Schwabl’s (West Seneca, NY)

One of the things I enjoy about our (somewhat rare) driving trips to the Detroit area is that, whether we are opting for the US or Canada routes, both take us right through the Buffalo area. Buffalo’s a bit of a run-down metro area, but it’s got quite a good set of culinary traditions, so every time we visit I try to hit up one of the classic spots. For this trip, that was Schwabl’s, so we could get some beef-on-weck.

While it was several years ago, I’ve covered the basics of “beef-on-weck” before with my review of Charlie the Butcher over in Williamsville by the Buffalo airport. It’s a classic variation on the roast beef sandwich: roast beef and horseradish piled on a crusty roll resembling a kaiser roll, but topped with kosher salt and caraway seeds. Really, it’s a good combination: the crusty roll soaks up the juice from the meat, and the salt and caraway seed add some nice flavor. Unlike the other main Buffalo dish, the Buffalo wing, the origin stories on the beef-on-weck is a little more vague, and many a (mostly friendly) argument has been had about which place does the best version, but there’s one undisputed fact: Schwabl’s has been serving these sandwiches up for a long time (since 1837 in general, and in this exact location since 1942).

Walking in the door at Schwabl’s, the joint is distinctly different than Charlie the Butcher’s. The latter is like visiting a butcher counter: it’s bright and shiny and decorated somewhat like a butcher shop. Schwabl’s, however, is distinctly a bar and restaurant: dimly-lit, and vaguely German in decoration, the front half of Schwabl’s (the “front door” is functional but primarily decorative, the main door is on the side) is built around a large, ornate wooden bar, while the back half of the restaurant is round tables packed cozily into the tavern space. And Schwabl’s isn’t just a beef-on-weck joint, it’s got a fairly complete dinner menu of sandwiches, salads, and dinner plates like turkey, as well as a variety of beer, cocktails, and other drinks (we opted for some locally made birch beer, another thing I enjoy about the Buffalo area). But the real attraction is at the end of the bar, where one of the waitstaff, seriously attired in a butcher’s jacket, occasionally removes a roast from the drawer and carefully cuts slices off of it as each order comes in. It’s practically a ritual.

So that’s what we ordered, myself opting for German potato salad and cole slaw as sides, and Carol going for beets instead of cole slaw. A small nit here: my favorite roast beef sandwiches, beef-on-weck included, I like served still rare-red and dripping, and that’s definitely not the default at Schwabl’s, with “medium” being the primary choice (although the waitress was more than accommodating in having our sandwiches done with as rare a cut as they could pull off). A few minutes later, our sandwiches arrived.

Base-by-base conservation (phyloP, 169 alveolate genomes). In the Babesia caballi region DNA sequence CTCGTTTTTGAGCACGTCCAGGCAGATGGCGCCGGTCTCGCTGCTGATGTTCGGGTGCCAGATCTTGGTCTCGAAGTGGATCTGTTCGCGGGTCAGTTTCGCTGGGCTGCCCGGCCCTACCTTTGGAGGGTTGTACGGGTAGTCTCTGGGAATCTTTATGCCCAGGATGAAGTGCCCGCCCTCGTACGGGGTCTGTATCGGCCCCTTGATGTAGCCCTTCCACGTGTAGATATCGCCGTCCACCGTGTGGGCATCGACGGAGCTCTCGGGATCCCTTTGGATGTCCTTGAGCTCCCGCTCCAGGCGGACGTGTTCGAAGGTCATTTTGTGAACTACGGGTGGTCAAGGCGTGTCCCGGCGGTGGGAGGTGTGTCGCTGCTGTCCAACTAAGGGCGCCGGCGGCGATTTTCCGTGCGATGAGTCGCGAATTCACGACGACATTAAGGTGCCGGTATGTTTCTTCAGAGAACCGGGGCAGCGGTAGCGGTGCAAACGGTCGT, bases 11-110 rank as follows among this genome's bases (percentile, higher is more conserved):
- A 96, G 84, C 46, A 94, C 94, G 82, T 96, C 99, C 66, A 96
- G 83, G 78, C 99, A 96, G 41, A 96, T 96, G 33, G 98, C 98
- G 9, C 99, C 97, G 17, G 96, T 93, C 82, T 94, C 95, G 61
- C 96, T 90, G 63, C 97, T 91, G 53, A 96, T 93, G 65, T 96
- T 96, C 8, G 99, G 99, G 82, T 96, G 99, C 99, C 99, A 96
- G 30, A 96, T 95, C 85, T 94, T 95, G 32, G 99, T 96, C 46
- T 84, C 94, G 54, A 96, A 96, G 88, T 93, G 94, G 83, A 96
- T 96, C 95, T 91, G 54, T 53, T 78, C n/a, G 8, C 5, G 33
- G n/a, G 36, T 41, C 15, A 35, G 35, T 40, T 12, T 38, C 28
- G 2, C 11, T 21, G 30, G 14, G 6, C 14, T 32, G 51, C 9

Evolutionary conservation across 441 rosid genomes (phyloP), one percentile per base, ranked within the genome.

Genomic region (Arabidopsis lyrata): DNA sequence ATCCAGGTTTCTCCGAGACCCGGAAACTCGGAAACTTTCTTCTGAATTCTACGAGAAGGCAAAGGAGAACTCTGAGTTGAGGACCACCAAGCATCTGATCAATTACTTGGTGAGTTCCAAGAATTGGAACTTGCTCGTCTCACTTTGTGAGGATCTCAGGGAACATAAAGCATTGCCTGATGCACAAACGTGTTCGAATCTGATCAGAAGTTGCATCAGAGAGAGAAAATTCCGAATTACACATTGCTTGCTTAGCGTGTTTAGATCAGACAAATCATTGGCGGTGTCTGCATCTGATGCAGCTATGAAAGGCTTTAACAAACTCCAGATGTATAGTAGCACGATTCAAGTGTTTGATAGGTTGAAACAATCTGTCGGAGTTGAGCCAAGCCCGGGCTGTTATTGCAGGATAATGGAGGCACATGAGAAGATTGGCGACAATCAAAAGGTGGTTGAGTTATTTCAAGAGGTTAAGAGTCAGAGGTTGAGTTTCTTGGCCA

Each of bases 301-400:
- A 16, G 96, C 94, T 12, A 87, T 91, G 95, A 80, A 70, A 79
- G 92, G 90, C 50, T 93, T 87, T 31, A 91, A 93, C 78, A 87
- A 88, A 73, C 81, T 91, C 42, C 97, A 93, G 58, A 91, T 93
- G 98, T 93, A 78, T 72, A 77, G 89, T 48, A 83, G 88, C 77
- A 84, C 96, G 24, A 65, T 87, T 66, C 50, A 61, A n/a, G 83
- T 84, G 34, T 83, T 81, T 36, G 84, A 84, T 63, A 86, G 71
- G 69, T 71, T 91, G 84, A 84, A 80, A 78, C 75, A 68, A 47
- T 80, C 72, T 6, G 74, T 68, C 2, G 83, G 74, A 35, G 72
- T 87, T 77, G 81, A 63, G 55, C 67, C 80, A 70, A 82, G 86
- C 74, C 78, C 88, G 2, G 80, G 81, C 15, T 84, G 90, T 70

Overall, I have to say, Schwabl’s has been my favorite beef-on-weck for years, and this remains so. The beef, despite being a little more cooked than I usually prefer, remained flavorful and very juicy, served up rather generously on a weck roll. The weck roll was the right combination of textures, with a good crusty exterior and a fluffy, soft, and absorptive interior, and without too much salt (although I wouldn’t mind a bit more caraway, in this regard I prefer Charlie’s). The combination is one of the better beef sandwiches in existence, and the crustiness, salt, and caraway all combine to make it a fairly unique but enjoyable combination.

The sides weren’t shabby, either: while the cole slaw was reasonably good, the solid performer on my lunch plate was the German potato salad: rich, tangy, and more than a little bit of smokiness from bacon, this was a really good potato salad. Carol’s beets were also nicely seasoned and made for a nice counterpoint to the salty weck roll.

So yes, there’s a reason why Schwabl’s remains popular over the decades: they continue to produce one of the best roast beef sandwiches to be found. I’d be more than happy to come back (although one of these days I’ll have to try some of their other menu items, like the impressive-looking ghoulash).

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